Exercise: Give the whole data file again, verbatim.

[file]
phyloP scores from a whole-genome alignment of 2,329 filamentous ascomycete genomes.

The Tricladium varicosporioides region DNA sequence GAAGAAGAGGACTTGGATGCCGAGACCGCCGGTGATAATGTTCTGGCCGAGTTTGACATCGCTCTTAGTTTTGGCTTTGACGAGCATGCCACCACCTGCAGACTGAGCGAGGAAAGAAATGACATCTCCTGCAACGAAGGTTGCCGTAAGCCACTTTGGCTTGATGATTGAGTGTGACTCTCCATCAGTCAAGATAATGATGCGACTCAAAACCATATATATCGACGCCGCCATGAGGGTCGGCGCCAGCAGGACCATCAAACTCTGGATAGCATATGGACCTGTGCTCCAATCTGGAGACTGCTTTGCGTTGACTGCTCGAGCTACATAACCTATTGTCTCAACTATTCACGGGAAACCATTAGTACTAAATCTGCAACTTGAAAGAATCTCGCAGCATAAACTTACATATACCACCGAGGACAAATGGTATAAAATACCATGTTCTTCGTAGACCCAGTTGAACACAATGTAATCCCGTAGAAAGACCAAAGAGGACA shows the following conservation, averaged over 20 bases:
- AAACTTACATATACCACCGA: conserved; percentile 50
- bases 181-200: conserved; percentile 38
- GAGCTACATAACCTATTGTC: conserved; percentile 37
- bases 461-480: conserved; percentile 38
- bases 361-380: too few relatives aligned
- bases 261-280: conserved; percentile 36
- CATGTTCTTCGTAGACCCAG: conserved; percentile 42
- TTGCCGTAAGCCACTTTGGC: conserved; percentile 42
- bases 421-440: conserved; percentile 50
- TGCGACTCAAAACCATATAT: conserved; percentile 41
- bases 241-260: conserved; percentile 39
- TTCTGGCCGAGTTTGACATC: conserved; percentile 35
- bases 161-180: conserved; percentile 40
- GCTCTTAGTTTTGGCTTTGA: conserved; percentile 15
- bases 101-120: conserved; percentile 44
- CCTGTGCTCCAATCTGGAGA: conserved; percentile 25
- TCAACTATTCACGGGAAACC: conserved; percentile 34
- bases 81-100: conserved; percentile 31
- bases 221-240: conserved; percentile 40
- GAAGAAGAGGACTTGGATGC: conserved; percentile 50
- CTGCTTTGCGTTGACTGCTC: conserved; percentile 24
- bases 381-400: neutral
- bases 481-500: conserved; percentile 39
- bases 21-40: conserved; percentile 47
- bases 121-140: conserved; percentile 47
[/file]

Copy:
phyloP scores from a whole-genome alignment of 2,329 filamentous ascomycete genomes.

The Tricladium varicosporioides region DNA sequence GAAGAAGAGGACTTGGATGCCGAGACCGCCGGTGATAATGTTCTGGCCGAGTTTGACATCGCTCTTAGTTTTGGCTTTGACGAGCATGCCACCACCTGCAGACTGAGCGAGGAAAGAAATGACATCTCCTGCAACGAAGGTTGCCGTAAGCCACTTTGGCTTGATGATTGAGTGTGACTCTCCATCAGTCAAGATAATGATGCGACTCAAAACCATATATATCGACGCCGCCATGAGGGTCGGCGCCAGCAGGACCATCAAACTCTGGATAGCATATGGACCTGTGCTCCAATCTGGAGACTGCTTTGCGTTGACTGCTCGAGCTACATAACCTATTGTCTCAACTATTCACGGGAAACCATTAGTACTAAATCTGCAACTTGAAAGAATCTCGCAGCATAAACTTACATATACCACCGAGGACAAATGGTATAAAATACCATGTTCTTCGTAGACCCAGTTGAACACAATGTAATCCCGTAGAAAGACCAAAGAGGACA shows the following conservation, averaged over 20 bases:
- AAACTTACATATACCACCGA: conserved; percentile 50
- bases 181-200: conserved; percentile 38
- GAGCTACATAACCTATTGTC: conserved; percentile 37
- bases 461-480: conserved; percentile 38
- bases 361-380: too few relatives aligned
- bases 261-280: conserved; percentile 36
- CATGTTCTTCGTAGACCCAG: conserved; percentile 42
- TTGCCGTAAGCCACTTTGGC: conserved; percentile 42
- bases 421-440: conserved; percentile 50
- TGCGACTCAAAACCATATAT: conserved; percentile 41
- bases 241-260: conserved; percentile 39
- TTCTGGCCGAGTTTGACATC: conserved; percentile 35
- bases 161-180: conserved; percentile 40
- GCTCTTAGTTTTGGCTTTGA: conserved; percentile 15
- bases 101-120: conserved; percentile 44
- CCTGTGCTCCAATCTGGAGA: conserved; percentile 25
- TCAACTATTCACGGGAAACC: conserved; percentile 34
- bases 81-100: conserved; percentile 31
- bases 221-240: conserved; percentile 40
- GAAGAAGAGGACTTGGATGC: conserved; percentile 50
- CTGCTTTGCGTTGACTGCTC: conserved; percentile 24
- bases 381-400: neutral
- bases 481-500: conserved; percentile 39
- bases 21-40: conserved; percentile 47
- bases 121-140: conserved; percentile 47